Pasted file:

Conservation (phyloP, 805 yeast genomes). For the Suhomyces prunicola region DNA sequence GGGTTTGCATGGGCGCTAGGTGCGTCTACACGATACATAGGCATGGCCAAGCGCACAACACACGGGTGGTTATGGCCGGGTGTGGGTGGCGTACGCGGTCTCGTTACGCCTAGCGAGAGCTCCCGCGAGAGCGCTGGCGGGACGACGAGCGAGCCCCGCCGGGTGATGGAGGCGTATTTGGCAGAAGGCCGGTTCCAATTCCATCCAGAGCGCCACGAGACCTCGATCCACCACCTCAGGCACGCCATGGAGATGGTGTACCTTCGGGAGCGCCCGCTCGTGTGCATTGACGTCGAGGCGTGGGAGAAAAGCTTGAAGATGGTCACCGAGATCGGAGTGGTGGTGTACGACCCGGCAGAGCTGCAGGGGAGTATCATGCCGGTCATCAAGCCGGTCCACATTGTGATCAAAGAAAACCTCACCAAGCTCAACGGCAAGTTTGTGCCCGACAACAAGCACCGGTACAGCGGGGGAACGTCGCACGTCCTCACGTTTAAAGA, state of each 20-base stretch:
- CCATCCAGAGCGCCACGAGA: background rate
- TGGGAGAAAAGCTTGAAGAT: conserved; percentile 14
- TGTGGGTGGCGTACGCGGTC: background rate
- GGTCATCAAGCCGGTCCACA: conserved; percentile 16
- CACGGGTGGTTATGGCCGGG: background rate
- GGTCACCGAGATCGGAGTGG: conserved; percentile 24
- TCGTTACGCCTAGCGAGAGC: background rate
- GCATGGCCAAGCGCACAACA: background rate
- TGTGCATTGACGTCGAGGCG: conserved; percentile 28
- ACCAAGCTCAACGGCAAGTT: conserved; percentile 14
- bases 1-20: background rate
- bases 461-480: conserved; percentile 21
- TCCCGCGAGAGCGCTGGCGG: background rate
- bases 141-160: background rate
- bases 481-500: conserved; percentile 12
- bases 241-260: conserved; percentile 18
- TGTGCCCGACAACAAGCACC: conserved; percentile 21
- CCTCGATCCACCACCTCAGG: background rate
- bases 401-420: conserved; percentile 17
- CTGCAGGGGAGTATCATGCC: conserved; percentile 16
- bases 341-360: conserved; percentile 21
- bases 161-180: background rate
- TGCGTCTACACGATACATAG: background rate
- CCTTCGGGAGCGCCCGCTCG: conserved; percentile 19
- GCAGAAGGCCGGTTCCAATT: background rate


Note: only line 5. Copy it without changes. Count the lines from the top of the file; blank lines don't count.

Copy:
- GGTCATCAAGCCGGTCCACA: conserved; percentile 16